Resistance Report: Wave of protests planned for Presidents’ Day and congressional recess

A sign protesting “President Bannon” is seen in San Francisco. (Photo courtesy @BannonThe45th)
A sign protesting “President Bannon” is seen in San Francisco. (Photo: Courtesy @BannonThe45th)

The protests sparked by the election of President Trump are like nothing the country has ever seen. The Women’s March demonstrations around country were the largest one-day street protests in American history. The congressional switchboard has logged a record number of calls. In scale and scope, the activist uprising against Trump’s agenda has been shocking to even longtime left organizers. The reactions to Trump’s actions have been coming as fast and furious as his administration’s moves. This roundup will serve as a noncomprehensive effort to highlight some of what is happening each weekday.

PRESIDENTS’ DAY PROTESTS. Protests in New York, D.C., Chicago and Los Angeles have been called for Presidents’ Day, starting at noon Eastern time. Follow Yahoo News’ live blog for a taste of the action. These “Not My President’s Day” protests are billed as peaceful rallies, with agendas specific to their areas. Notes the Facebook page for the Los Angeles rally: “Donald Trump is literally our President, but figuratively, he has attacked every value Californians embody and does not represent our interests. We will be staging a rally downtown at City Hall to protest the anti-Californian policies of the current White House.” More than 19,000 people have said they are interested in that march. The New York rally is being held outside the Trump International Hotel in Manhattan; 47,000 people have expressed interest in it on Facebook, and 15,000 said they will attend.

RESISTANCE RECESS. A coalition of groups helmed by MoveOn.org has been holding Ready to Resist organizing calls on Sunday nights since Trump took office. On the fourth such call, Ezra Levin, co-author of the Indivisible Guide and executive director of the Indivisible Project, guided more than 30,000 listeners through the protest plans for the coming week, when members of Congress are back in their districts for what is known as a District Work Period. “The Donald Trump agenda does not depend on Donald Trump, it depends on if your member of Congress chooses to resist it or rubber stamp it,” he told listeners, pointing to the tea party movement of the early Obama years as an “inspiration.”

“We think they got it right in terms of strategy and tactics,” Levin said. “If you want to resist Trump’s agenda, focus locally, focus locally, and never give an inch.”

Speakers on the call, which also featured representatives from MoveOn.org and an array of local groups, repeatedly emphasized the importance of nonviolence and discussed detailed strategies for getting called on at town halls, getting members of Congress to hold town halls, and filming video at town halls to share live on Facebook or with the press after the fact. Pro-tip: No one wants to see your vertical video.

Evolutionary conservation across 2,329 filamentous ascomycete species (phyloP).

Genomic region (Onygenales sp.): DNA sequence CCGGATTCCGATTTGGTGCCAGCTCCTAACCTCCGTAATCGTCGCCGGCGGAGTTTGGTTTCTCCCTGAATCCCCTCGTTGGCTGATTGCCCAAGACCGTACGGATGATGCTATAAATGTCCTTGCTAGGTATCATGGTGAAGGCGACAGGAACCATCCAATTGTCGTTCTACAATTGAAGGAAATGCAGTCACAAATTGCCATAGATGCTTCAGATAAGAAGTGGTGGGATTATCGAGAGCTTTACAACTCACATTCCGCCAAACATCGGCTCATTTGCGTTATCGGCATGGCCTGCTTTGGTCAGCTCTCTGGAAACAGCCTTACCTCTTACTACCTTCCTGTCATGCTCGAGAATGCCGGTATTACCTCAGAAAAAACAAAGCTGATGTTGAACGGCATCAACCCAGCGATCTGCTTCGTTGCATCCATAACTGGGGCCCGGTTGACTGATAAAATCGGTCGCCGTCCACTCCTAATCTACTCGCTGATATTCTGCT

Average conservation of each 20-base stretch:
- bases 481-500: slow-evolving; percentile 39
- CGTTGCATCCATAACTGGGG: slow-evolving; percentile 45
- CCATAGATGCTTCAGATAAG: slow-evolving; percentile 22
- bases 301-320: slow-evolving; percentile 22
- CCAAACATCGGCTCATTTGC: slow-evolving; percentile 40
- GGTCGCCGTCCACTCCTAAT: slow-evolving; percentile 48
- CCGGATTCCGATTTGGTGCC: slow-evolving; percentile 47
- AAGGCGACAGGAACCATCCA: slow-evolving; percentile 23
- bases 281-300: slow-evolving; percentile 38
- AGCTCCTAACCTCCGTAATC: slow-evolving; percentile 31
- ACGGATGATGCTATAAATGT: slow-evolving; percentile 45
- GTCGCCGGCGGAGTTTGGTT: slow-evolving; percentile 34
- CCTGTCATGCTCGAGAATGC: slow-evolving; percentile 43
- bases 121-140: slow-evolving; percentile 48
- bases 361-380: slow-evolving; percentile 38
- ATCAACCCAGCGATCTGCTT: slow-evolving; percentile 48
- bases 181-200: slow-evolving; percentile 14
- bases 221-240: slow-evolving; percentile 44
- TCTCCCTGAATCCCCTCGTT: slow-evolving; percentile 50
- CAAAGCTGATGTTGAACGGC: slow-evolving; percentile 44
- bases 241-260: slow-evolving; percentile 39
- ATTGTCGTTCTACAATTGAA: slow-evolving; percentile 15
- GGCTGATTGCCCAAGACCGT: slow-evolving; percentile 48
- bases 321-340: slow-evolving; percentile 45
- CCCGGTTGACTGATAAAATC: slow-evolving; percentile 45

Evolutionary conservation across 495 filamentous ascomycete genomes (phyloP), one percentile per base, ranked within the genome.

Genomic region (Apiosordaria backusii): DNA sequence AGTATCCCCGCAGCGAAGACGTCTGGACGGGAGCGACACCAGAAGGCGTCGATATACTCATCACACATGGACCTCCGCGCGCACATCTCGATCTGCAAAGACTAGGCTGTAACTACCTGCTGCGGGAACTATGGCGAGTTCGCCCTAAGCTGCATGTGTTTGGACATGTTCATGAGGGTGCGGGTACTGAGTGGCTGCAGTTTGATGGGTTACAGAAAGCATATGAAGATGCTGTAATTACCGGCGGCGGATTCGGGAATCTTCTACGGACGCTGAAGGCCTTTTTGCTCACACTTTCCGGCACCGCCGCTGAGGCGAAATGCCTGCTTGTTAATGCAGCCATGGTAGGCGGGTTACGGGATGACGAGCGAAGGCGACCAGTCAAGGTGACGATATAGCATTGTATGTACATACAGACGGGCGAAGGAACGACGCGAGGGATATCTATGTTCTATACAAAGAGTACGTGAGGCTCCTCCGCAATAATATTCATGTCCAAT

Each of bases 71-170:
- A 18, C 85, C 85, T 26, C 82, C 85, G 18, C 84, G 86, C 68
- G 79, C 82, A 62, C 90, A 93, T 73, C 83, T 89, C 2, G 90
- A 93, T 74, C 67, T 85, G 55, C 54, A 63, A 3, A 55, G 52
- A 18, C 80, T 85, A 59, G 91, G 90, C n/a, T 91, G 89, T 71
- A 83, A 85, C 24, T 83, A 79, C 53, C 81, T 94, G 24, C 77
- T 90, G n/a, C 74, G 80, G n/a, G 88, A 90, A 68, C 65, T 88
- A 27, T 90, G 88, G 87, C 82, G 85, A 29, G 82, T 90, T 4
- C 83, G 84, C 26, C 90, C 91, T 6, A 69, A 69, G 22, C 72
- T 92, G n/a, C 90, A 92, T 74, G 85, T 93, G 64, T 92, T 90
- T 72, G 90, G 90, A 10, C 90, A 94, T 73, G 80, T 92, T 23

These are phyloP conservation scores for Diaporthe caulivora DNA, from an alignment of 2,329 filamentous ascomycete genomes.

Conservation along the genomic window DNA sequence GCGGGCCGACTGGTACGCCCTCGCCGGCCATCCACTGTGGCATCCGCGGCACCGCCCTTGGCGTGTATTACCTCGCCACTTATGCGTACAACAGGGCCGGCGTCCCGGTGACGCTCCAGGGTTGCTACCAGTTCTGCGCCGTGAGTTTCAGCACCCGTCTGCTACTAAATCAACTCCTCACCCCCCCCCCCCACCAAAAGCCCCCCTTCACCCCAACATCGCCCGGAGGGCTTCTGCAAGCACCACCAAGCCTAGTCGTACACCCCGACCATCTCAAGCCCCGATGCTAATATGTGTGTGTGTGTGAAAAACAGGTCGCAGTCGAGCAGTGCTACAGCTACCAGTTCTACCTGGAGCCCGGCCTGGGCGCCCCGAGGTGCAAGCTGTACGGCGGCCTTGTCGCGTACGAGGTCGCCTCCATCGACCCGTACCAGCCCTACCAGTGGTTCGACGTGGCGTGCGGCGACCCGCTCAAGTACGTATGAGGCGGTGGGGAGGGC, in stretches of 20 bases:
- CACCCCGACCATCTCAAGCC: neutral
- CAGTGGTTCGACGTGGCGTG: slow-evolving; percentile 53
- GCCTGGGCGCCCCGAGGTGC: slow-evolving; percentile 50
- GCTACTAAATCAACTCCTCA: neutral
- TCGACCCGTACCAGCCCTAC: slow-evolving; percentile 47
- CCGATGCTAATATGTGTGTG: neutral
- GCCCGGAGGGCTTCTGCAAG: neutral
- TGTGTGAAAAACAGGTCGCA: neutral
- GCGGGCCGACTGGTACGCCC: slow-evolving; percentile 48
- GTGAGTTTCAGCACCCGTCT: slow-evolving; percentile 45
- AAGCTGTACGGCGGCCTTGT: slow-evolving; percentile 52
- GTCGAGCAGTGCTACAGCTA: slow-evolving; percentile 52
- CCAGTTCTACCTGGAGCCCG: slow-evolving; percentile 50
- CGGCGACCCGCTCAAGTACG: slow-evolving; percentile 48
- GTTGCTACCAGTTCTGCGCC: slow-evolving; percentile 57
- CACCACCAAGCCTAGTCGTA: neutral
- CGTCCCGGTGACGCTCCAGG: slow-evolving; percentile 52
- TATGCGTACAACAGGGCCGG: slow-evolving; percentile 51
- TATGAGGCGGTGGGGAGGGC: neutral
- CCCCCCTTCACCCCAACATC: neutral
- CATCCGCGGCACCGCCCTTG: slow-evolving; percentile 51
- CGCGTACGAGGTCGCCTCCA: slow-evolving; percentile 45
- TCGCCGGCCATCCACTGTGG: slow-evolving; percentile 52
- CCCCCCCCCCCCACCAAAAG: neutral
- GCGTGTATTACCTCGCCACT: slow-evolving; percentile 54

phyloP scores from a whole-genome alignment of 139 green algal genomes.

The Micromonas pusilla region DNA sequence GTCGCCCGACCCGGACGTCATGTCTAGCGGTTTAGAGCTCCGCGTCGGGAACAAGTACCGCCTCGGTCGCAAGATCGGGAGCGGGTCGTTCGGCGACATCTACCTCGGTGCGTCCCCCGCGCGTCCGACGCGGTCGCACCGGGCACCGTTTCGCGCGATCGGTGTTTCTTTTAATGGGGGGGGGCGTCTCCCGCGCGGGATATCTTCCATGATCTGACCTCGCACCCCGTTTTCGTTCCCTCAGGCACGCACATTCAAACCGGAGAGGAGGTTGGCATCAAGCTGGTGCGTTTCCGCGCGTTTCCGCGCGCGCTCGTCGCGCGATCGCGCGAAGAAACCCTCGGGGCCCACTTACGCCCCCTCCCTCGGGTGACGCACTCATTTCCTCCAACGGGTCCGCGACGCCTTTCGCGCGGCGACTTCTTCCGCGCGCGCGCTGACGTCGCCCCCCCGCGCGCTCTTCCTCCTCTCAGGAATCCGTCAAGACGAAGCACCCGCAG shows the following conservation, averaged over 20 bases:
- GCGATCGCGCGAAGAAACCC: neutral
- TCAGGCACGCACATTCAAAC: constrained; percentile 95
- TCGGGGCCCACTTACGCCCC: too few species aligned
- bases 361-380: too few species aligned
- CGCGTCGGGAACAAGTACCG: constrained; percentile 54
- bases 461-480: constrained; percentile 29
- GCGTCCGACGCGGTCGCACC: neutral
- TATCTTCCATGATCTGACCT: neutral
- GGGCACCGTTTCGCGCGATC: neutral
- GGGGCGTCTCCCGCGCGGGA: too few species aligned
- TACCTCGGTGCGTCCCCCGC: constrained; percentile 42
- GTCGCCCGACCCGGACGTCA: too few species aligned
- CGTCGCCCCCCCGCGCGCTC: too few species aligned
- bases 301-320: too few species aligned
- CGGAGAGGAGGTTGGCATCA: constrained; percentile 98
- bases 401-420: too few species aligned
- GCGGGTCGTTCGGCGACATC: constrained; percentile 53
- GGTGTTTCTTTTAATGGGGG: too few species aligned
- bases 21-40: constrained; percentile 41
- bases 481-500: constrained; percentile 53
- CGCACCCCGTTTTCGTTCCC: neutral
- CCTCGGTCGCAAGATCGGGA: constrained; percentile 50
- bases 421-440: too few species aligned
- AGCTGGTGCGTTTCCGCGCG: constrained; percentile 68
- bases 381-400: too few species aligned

MISSING MEMBERS. Those hoping to ask questions at town halls will have their work cut out for them. Vice News reported last week that Republicans will be holding fewer town halls than in previous District Work Periods: “For the first two months of the new Congress, the 292 Republicans have scheduled just 88 in-person town hall events — and 35 of those sessions are for Rep. Jim Sensenbrenner of Wisconsin, according to a tabulation conducted by Legistorm. In the first two months of the previous Congress in 2015, by contrast, Republicans held 222 in-person town hall events.” Some members of Congress are replacing in-person meetings with tele-town halls, which activists find unsatisfying. Other lawmakers are making eyebrow-raising excuses for their decisions to avoid constituents. The Indivisible Guide has responded with a Missing Members of Congress Action Plan to bird-dog members at their offices, petition them for public town halls, and generally raise local and national media awareness of members’ retreat from direct conversations with the public.

RESISTANCE CALENDARS. In the 20th century, activists got the word out about upcoming protests through wheat pasting, phone trees and in-person meetings. In the 21st century, they have Facebook and other digital tools. Among them: the just-launched Resistance Calendar, which lists upcoming major protests across the nation. Washington, D.C., activists have put together a Facebook page collecting news of upcoming protests in the U.S. capital, which sees an unusual amount of in-the-streets activity regardless of who is president, and other local groups also are putting together lists of the events in their cities. And MoveOn.org has launched ResistanceRecess.com to list events.

THE ART OF PROTEST. “Impeach President Bannon” posters went up overnight Saturday as a group put together plans for posting them in “135 locations across New York City, Washington D.C., Baltimore, San Francisco, and parts of Los Angeles.” The “Stop President Bannon” art group is seeking to raise funds online to draw attention to Trump adviser Steve Bannon’s influential role in the White House.

SCIENCE! Scientists gathered at Copley Square in Boston Sunday at a “Stand Up for Science” rally held the weekend of the American Association for the Advancement of Science annual meeting — and they had the best signs.

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“I AM A MUSLIM TOO.” A midday solidarity rally in Times Square on Sunday featured Women’s March organizer Linda Sarsour.

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